Creating Highly Effective Hedges With Index LEAPS

By Justin Kuepper AAA

The majority of investors place long-only equity trades in index and mutual funds within retirement accounts. Unfortunately, this majority is forgoing a key advantage of active trading and non-equity financial instruments – the ability to hedge. While hedging may sound like a complicated strategy, index LEAPS can make the process very easy for the average investor to mitigate portfolio risk.

TUTORIAL: Options Basics

Motivations for Hedging a Portfolio
Since most investors are saving for retirement, they often prescribe to the "buy-and-hold" mentality using a combination of index and mutual funds. Unfortunately, this methodology means always being fully-invested in a market that can move to the downside at inopportune times. Luckily, index LEAPS can be used to help limit the potential downside, while preserving all of the upside.

Why use index LEAPS to hedge against potential downside? Suppose that the S&P 500 has recently moved off of its low with a strong fundamentally-driven rally, but you suspect that any new interest rate decisions could put the market at risk. While you believe the S&P 500 will move higher in the long-term, you are worried about a short-term rate hike, so you may decide to use index LEAPS to limit your risk.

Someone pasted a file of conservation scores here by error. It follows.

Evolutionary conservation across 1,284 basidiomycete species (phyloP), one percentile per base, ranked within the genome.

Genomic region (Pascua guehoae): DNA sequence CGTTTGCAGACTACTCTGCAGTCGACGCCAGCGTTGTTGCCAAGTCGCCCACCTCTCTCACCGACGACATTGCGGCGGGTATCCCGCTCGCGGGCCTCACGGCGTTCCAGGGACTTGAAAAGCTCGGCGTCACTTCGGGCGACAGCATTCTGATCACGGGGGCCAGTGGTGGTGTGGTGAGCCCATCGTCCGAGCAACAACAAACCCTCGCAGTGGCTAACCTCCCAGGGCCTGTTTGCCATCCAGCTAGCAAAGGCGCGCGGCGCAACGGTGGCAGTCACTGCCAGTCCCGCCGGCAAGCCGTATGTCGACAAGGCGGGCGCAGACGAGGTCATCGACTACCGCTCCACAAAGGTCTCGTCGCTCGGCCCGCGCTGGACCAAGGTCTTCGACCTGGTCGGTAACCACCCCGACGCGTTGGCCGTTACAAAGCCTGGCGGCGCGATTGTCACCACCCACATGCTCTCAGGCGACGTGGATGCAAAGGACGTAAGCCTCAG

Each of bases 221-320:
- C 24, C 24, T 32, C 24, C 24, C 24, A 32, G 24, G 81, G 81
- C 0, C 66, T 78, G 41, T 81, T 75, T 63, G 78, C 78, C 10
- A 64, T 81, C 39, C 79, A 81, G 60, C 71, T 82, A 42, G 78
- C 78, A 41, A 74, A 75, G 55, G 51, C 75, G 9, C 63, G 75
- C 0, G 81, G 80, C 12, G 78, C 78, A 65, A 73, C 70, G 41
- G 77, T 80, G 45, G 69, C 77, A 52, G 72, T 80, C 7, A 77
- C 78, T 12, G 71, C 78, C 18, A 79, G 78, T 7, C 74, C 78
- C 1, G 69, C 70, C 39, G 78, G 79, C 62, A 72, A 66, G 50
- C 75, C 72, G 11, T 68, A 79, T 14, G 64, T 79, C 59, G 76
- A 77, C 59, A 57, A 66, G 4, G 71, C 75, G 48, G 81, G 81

But why not simply buy and sell the mutual funds instead? For one, some "load" mutual funds charge hefty fees for such transactions, while transaction costs from brokers can also quickly add up. More, investors hoping to rapidly sell a mutual fund when an adverse event occurs will also find that the value of their holdings are calculated at the end of the day – so they will incur the loss anyway. (For more on loads, see Overview Of Mutual Fund Expenses.)

Hedging Your Portfolio with LEAPS
The most common LEAPS index hedging strategy involves purchasing one index LEAPS protective put that correlates to each index or mutual fund holding in a portfolio. While this may seem pretty straightforward, there are three key steps to consider when executing the strategy.

Step 1: Formulate an Outlook